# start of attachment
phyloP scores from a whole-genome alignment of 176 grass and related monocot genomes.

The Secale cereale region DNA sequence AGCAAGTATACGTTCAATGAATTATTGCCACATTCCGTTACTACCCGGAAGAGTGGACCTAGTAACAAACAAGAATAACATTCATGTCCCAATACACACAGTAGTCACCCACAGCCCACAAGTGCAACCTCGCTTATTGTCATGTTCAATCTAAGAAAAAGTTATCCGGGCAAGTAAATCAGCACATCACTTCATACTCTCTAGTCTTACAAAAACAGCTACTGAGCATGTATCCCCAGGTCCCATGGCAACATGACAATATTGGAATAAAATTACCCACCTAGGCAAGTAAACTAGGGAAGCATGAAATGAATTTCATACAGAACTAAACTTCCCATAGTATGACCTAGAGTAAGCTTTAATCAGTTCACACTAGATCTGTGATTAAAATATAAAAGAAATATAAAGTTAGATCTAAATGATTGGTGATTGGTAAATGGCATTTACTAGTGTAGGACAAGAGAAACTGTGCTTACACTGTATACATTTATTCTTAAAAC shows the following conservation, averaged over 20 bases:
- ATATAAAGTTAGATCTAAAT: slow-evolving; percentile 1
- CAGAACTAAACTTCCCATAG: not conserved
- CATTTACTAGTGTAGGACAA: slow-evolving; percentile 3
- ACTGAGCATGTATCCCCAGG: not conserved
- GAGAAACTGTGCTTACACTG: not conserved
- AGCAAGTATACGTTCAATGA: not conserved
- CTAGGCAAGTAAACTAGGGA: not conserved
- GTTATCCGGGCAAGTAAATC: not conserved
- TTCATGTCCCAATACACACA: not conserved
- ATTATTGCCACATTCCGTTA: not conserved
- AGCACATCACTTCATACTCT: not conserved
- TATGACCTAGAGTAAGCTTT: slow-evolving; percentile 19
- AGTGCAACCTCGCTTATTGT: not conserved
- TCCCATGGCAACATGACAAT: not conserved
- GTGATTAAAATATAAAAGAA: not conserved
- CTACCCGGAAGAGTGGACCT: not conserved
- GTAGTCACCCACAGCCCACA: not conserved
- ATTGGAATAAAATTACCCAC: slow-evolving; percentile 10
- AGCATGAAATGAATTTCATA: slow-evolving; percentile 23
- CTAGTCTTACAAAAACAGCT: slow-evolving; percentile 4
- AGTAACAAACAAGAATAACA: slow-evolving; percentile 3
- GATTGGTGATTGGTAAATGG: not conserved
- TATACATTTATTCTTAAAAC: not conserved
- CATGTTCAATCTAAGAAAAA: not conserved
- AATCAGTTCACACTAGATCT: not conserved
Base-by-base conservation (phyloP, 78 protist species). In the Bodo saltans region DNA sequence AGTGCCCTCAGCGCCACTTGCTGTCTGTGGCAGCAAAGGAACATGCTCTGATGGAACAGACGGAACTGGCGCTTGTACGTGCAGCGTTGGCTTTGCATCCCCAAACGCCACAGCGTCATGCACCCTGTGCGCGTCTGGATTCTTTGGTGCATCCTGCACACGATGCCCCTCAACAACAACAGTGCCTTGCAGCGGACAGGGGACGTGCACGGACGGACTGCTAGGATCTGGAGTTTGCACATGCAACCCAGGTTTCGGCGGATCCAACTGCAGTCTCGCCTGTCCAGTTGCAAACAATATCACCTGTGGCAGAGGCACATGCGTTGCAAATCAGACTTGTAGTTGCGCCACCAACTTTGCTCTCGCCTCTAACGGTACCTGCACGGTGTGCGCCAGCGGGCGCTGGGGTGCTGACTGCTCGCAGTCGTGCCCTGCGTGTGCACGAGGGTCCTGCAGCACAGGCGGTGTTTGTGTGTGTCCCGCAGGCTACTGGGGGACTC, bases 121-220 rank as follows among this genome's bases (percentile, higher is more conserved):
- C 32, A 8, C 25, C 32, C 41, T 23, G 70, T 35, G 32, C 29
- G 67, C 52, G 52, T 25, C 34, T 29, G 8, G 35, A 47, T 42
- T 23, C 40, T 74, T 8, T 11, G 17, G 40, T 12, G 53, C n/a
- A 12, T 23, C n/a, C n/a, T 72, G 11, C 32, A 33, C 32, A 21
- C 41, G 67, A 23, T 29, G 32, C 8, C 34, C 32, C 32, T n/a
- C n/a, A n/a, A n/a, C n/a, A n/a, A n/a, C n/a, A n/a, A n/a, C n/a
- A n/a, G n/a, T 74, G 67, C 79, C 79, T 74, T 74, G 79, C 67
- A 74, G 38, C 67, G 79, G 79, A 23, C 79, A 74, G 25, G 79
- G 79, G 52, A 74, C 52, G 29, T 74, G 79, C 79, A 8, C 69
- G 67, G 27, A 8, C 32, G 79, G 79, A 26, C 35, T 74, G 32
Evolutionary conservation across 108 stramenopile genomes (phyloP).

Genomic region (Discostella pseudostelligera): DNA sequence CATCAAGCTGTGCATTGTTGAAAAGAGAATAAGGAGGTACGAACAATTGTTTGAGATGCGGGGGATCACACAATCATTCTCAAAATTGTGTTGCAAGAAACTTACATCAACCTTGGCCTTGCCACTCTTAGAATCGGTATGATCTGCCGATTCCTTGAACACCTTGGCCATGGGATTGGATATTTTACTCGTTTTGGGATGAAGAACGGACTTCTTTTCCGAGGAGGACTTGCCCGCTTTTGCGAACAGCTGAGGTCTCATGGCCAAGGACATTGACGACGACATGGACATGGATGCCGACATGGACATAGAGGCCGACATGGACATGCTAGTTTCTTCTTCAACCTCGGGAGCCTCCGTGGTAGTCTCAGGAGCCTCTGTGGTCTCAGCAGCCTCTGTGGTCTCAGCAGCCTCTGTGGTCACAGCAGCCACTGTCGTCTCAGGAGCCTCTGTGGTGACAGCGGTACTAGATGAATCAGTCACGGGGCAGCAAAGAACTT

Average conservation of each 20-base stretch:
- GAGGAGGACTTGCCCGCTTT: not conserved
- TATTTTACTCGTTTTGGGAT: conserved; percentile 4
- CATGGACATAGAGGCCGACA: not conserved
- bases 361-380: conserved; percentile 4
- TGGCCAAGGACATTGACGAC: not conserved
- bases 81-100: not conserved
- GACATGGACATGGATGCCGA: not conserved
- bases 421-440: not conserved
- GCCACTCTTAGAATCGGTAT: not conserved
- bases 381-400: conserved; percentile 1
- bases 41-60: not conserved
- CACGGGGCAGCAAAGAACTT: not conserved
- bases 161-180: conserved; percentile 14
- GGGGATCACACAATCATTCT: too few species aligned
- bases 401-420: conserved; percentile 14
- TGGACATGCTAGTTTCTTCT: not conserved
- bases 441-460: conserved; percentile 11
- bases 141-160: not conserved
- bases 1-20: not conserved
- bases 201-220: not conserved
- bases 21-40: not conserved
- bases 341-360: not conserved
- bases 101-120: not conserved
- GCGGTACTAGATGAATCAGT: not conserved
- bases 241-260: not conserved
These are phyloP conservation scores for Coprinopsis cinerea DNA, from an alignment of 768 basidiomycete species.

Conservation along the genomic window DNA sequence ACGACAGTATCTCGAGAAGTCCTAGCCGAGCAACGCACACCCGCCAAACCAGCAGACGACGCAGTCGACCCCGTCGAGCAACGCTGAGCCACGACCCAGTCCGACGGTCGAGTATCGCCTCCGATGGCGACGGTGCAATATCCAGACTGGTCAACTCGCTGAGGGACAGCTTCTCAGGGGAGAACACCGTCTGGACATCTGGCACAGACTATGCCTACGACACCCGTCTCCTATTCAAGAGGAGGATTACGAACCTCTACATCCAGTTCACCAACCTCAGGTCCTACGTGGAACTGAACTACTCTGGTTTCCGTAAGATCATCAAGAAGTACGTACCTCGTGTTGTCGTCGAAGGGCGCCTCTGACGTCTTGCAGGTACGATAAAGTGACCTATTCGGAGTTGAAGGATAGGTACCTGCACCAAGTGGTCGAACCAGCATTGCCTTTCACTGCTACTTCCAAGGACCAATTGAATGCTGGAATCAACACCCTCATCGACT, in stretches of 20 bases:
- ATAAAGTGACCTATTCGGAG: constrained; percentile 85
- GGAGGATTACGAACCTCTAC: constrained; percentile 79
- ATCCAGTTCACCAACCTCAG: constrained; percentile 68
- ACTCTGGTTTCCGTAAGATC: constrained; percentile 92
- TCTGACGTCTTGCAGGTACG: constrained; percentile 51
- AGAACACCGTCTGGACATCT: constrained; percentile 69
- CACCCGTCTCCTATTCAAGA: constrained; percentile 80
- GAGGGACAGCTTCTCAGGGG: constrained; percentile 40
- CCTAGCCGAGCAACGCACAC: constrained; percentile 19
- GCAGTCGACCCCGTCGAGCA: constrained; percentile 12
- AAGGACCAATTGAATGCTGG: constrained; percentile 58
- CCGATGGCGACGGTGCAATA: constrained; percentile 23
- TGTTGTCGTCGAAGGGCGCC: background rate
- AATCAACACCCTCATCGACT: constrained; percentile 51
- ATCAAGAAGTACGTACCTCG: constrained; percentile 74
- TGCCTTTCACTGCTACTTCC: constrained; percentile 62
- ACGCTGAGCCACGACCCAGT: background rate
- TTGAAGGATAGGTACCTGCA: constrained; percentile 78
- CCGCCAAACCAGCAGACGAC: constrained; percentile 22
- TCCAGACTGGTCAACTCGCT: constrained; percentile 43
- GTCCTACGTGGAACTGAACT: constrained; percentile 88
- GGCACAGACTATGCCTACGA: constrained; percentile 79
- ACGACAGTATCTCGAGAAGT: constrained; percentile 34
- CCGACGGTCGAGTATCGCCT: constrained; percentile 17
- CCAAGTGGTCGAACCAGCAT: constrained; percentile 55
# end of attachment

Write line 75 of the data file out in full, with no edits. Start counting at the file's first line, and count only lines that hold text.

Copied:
- CACCCGTCTCCTATTCAAGA: constrained; percentile 80